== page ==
dropped.  Otherwise, if the packet is considered valid by the
      IPsec implementation at the receiving host and encapsulates a
      Router Advertisement message, it is up to the receiving host what
      to do with such packet.

   If a packet is dropped due to this filtering policy, then the packet
   drop event SHOULD be logged.  The logging mechanism SHOULD include a
   drop counter dedicated to RA-Guard packet drops.

   In order to protect current end-node IPv6 implementations, Rule #4
   has been defined as a default rule to drop packets that cannot be
   positively identified as not being Router Advertisement (RA) messages
   (possibly because the packet contains fragments that do not contain
   the entire IPv6 header chain).  This means that, at least in theory,
   RA-Guard could result in false-positive blocking of some legitimate
   non-RA packets that could not be positively identified as being
   non-RA.  In order to reduce the likelihood of false positives, Rule
   #1 and Rule #2 require that packets that would not pass the required
   validation checks for RA messages (Section 6.1.2 of [RFC4861]) be
   passed without further inspection.  In any case, as noted in
   [I-D.gont-6man-oversized-header-chain], IPv6 packets that fail to
   include the entire IPv6 header chain are anyway unlikely to survive
   in real networks.  Whilst currently legitimate from a specifications
   standpoint, they are virtually impossible to police with state-less
   filters and firewalls, and are hence likely to be blocked by such
   filters and firewalls.

   This filtering policy assumes that host implementations require that
   the IPv6 Source Address of ICMPv6 Router Advertisement messages be a
   link-local address, and that they discard the packet if this check
   fails, as required by the current IETF specifications [RFC4861].
   Additionally, it assumes that hosts require the Hop Limit of Neighbor
   Discovery messages to be 255, and discard those packets otherwise.

   The aforementioned filtering rules implicitly handle the case of
   fragmented packets: if the RA-Guard device fails to identify the
   upper-layer protocol as a result of the use of fragmentation, the
   corresponding packets would be dropped.

   Finally, we note that IPv6 implementations that allow overlapping
   fragments (i.e. that do not comply with [RFC5722]) might still be



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   subject of RA-based attacks.  However, a recent assessment of IPv6
   implementations [SI6-FRAG] with respect to their fragment reassembly
   policy seems to indicate that most current implementations comply
   with [RFC5722].















































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4.  Other Implications

   A similar concept to that of "RA-Guard" has been implemented for
   protecting against forged DHCPv6 messages.  Such protection can be
   circumvented with the same techniques discussed in this document, and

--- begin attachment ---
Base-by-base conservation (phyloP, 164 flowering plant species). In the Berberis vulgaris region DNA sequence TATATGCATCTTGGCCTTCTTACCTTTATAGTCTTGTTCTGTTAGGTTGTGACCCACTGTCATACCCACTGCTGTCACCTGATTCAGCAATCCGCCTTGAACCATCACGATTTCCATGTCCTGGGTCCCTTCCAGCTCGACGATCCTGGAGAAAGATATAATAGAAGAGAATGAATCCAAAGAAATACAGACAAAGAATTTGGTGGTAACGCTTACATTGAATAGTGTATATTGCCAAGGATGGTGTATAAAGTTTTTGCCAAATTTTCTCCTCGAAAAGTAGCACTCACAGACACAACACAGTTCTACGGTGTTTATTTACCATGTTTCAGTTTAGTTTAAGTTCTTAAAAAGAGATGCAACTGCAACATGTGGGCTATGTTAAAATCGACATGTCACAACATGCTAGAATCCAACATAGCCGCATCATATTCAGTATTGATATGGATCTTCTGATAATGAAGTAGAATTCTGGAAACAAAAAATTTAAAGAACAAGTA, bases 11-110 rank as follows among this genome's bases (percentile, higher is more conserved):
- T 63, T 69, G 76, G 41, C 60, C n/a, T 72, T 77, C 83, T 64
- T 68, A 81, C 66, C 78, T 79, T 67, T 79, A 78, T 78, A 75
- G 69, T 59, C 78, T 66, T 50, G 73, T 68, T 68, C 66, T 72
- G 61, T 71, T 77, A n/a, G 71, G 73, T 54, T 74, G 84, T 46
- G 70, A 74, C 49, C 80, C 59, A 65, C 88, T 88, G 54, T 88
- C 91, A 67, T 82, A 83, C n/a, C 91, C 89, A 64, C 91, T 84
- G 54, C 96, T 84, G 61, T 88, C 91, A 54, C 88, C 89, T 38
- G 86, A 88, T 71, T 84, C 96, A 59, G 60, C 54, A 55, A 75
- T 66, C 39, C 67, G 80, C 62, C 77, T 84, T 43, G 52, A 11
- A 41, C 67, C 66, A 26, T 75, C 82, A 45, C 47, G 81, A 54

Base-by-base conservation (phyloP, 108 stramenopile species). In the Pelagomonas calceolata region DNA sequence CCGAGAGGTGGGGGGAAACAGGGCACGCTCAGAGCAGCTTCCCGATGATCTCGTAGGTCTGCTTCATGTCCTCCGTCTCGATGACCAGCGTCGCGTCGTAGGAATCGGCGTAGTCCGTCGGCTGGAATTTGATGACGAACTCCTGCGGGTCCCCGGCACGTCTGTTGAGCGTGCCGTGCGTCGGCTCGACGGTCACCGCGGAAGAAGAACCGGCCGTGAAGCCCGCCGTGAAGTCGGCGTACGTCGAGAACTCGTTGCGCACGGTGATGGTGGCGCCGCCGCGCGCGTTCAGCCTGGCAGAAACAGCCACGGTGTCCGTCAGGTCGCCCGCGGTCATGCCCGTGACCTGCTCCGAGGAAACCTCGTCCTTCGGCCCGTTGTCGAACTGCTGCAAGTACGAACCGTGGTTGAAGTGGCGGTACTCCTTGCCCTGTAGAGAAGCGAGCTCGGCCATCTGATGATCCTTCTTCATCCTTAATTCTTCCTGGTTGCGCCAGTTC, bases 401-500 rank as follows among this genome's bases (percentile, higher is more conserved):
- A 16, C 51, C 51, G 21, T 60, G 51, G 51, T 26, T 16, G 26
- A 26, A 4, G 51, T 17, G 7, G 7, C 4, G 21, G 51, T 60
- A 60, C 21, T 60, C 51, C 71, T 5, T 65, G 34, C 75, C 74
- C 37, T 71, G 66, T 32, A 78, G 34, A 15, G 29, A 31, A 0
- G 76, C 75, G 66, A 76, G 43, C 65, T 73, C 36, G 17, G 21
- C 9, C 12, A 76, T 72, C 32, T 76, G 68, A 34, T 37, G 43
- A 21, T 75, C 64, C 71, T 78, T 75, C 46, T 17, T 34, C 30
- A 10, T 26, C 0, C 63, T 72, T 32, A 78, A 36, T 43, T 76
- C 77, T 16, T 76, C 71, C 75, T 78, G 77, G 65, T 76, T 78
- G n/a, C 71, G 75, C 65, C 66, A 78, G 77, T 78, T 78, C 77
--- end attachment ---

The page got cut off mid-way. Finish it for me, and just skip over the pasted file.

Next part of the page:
the counter-measures for such evasion attack are analogous to those
   described in Section 3 of this document.

      [DHCPv6-Shield] specifies a mechanism to protect against rogue
      DHCPv6 servers, while taking into consideration the evasion
      techniques discussed in this document.








































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5.  IANA Considerations

   This document has no actions for IANA.
















































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6.  Security Considerations

   This document describes a number of techniques that have been found
   to be effective to circumvent popular RA-Guard implementations, and
   provides advice to RA-Guard implementations such that those evasion
   vulnerabilities are eliminated.

      As noted in Section 3, IPv6 implementations that allow overlapping
      fragments (i.e. that do not comply with [RFC5722]) might still be
      subject of RA-based attacks.  However, most current
      implementations seem to comply with [RFC5722].

   We note that if an attacker sends a fragmented Router Advertisement
   message on a port not allowed to send such packets, the first-
   fragment would be dropped, and the rest of the fragments would be
   passed.  This means that the victim node would tie memory buffers for
   the aforementioned fragments, which would never reassemble into a
   complete datagram.  If a large number of such packets were sent by an
   attacker, and the victim node failed to implement proper resource
   management for the fragment reassembly buffer, this could lead to a
   Denial of Service (DoS).  However, this does not really introduce a
   new attack vector, since an attacker could always perform the same
   attack by sending forged fragmented datagram in which at least one of
   the fragments is missing.  [CPNI-IPv6] discusses some resource
   management strategies that could be implemented for the fragment
   reassembly buffer.

   We note that most effective and efficient mitigation for these
   attacks would be to prohibit the use of IPv6 fragmentation with
   Router Advertisement messages (as proposed by
   [I-D.gont-6man-nd-extension-headers]), such that the RA-Guard
   functionality is easier to implement.  However, since such mitigation
   would require an update to existing implementations, it cannot be
   relied upon in the short or near term.

   Finally, we note that RA-Guard only mitigates attack vectors based on
   ICMPv6 Router advertisement messages.  Protection against similar